Reproductive Systems: Gender, Power and Society

Block Cinema continues its year-long series of programs inspired by One Book One Northwestern’s 2018-2019 selection, Margaret Atwood’s The Handmaid’s Tale, with a selection of films that engage the theme of reproduction. Biological reproduction is at the center of The Handmaid’s Tale, but Atwood’s novel also reflects how systems of education, labor, media and justice function to reproduce social structures across generations. Programmed with the support of the Northwestern Women’s Center, Reproductive Systems brings together documentaries, narratives and experimental films that interrogate these complex structures of social and biological reproduction and their effects on women’s lives.

Jane: An Abortion Service

Saturday, February 2, 2019 1:00 PM
(Kate Kirtz and Nell Lundy, 1995, USA, digital, 58 min.)

In the four years before the Roe v. Wade ruling made abortion legal in the United States, a clandestine organization of Chicago women offered low-cost, safe and confidential services to over 11,000 women—the Jane Collective. This invaluable oral history tells that story through the words of women who founded, operated, and consulted the service. Directors Kate Kirtz and Nell Lundy skillfully entwine archival footage and forthright testimony to situate Jane alongside parallel movements for peace, civil, and women’s rights, emphasizing the extraordinary sense of responsibility and commitment its work demanded. The result is a revelatory and inspiring document.

In person: Judith Arcana, member of the Jane Collective and longtime teacher of literature, writing and women’s studies.

The Stepford Wives

Thursday, February 14, 2019 7:00 PM FREE
(Bryan Forbes, 1975, USA, 35mm, 115 min.)

Joanna Eberhart experiences a major culture clash when she moves from New York City to the all too perfect town of Stepford, Connecticut. The women all keep their houses immaculate and the men all belong to a secretive club. Based on Ira Levin’s (Rosemary’s Baby, The Boys from Brazil) novel, The Stepford Wives’s blend of suspense and social critique paved the way for films and television like Black Mirror and Jordan Peele’s Get Out.

Screening with permission of the Bristol-Myers Squibb Company

With an introduction by Helen Thompson, Northwestern Professor of English and Faculty Chair of One Book One Northwestern.

Technology Transformations: A Feminist History of the Supercut

Friday, February 22, 2019 7:00 PM FREE

In conjunction with NEW NETWORKED GENRES, a course led by Northwestern professor James Hodge, this screening traces histories of gendered reproductions in media through the form of “Supercut.” A viral video genre, supercuts compile multiple instances of a single theme, utterance, cliché, or image from pop-culture sources, but it has roots in earlier feminist works such as Dara Birnbaum’s Technology/Transformation: Wonder Woman (1979) and Matthias Müller’s Home Stories (1990). Pairing these antecedents with contemporary works such as Natalie Bookchin’s Mass Ornament (2009) and Jennifer Proctor’s Nothing a Little Soap and Water Can’t Fix and Am I Pretty? (2018), this program reveals how the supercut offers a powerful tool for remixing the social reproduction of gender in media from cinema to YouTube. Proctor will join Professor Hodge for conversation after the screening.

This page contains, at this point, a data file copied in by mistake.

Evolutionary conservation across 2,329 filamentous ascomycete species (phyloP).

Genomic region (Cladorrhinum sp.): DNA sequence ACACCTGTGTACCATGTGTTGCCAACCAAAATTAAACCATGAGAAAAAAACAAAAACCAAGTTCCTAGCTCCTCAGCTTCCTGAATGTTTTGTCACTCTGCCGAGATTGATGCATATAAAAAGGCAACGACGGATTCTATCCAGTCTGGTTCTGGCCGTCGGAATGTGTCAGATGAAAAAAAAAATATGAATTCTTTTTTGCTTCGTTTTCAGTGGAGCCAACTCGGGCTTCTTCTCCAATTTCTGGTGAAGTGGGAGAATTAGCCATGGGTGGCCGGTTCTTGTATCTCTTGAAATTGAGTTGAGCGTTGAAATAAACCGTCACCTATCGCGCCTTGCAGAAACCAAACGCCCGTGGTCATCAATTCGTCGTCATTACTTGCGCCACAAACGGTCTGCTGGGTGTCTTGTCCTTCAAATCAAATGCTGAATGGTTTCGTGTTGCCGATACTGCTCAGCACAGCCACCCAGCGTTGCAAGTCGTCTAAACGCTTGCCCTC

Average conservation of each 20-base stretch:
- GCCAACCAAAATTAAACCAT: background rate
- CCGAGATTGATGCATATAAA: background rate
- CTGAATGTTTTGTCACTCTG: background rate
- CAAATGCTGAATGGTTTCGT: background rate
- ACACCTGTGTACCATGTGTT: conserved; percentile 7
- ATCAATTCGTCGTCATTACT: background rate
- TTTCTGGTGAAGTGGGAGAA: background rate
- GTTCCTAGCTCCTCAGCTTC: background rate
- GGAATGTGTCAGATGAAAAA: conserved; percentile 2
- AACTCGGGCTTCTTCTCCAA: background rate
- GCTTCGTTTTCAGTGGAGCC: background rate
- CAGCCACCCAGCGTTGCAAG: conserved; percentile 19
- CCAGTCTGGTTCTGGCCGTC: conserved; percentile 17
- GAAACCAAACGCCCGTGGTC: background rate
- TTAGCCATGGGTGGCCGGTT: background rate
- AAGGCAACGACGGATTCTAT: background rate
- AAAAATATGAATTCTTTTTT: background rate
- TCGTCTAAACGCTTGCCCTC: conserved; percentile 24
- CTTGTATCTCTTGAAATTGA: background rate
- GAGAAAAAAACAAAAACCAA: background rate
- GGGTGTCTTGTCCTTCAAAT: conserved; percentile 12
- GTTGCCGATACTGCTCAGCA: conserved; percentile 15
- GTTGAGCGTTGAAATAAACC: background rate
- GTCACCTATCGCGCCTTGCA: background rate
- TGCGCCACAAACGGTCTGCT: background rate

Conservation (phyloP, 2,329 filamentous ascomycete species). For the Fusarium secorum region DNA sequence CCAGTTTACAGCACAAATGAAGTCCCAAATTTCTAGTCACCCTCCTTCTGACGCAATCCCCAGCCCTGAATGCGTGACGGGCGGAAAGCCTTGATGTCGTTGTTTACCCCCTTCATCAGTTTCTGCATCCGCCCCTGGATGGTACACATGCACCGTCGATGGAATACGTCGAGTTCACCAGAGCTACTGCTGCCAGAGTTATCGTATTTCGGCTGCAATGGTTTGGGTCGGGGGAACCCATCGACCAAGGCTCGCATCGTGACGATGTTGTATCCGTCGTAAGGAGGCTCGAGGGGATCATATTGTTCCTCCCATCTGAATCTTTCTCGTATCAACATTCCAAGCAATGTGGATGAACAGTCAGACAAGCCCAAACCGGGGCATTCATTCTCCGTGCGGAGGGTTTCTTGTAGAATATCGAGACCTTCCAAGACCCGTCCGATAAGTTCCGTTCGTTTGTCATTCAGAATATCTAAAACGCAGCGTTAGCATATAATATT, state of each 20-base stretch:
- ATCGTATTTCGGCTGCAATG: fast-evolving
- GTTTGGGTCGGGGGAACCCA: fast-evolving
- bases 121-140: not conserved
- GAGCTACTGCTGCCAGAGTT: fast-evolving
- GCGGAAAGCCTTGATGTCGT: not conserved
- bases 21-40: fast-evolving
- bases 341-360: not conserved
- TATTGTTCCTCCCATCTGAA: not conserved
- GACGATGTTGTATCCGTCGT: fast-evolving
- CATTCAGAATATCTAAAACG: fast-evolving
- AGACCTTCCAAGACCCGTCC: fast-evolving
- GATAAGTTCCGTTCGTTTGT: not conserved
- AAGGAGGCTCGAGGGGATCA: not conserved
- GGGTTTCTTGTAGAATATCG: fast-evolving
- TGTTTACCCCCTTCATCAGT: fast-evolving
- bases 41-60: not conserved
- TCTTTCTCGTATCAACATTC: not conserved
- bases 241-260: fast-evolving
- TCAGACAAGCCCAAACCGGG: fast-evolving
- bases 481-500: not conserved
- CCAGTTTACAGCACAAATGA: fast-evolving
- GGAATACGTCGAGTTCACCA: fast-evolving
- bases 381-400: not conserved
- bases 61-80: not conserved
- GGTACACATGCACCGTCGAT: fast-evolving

In Person: filmmaker Jennifer Proctor

Birthright: A War Story

Friday, March 8, 2019 6:30 PM FREE
(Civia Tamarkin, 2017, USA, digital, 105 min.)

While access to abortion is often front and center in debates around reproductive rights, the matter of choice is just one factor in a broad assault on the privacy and autonomy of women. This searing documentary, described by director Civia Tamarkin as “a real-life Handmaid’s Tale,” provides a comprehensive, up-to-the-minute overview of the “war on women” carried out by right-wing legislators throughout the United States. Anchored in the lived experiences of women whose access to reproductive health has been regulated, restricted, and criminalized, the film builds on these testimonies to paint a shocking picture of the forces shaping women’s health policy in the United States.

In person: director Civia Tamarkin, in conversation with Dr. Sekile Nzinga-Johnson, director of the Northwestern Women’s Center.

Ilo Ilo

Saturday, March 9, 2019 1:00 PM FREE
(Anthony Chen, 2013, Singapore, DCP, 99 min.)

In Hokkien, English, Tagalog, and Mandarin with English subtitles

Winner of the Camera d’Or award for best first feature at the 2013 Cannes Film Festival, Anthony Chen’s engrossing and empathetic drama Ilo Ilo tackles the emotional and socioeconomic complexities of care work in the age of globalization. The story centers on Teresa, a Filipina domestic worker hired by a Singaporean family to look after problem child Jiale just before the Asian financial crisis of 1997. Drawing on his own experiences, Chen looks incisively at inequities of class, gender, and national identity, particularly as they manifest and reproduce themselves in family dynamics and in the delegation of domestic labor.

Co-presented with GABRIELA National Alliance of Women.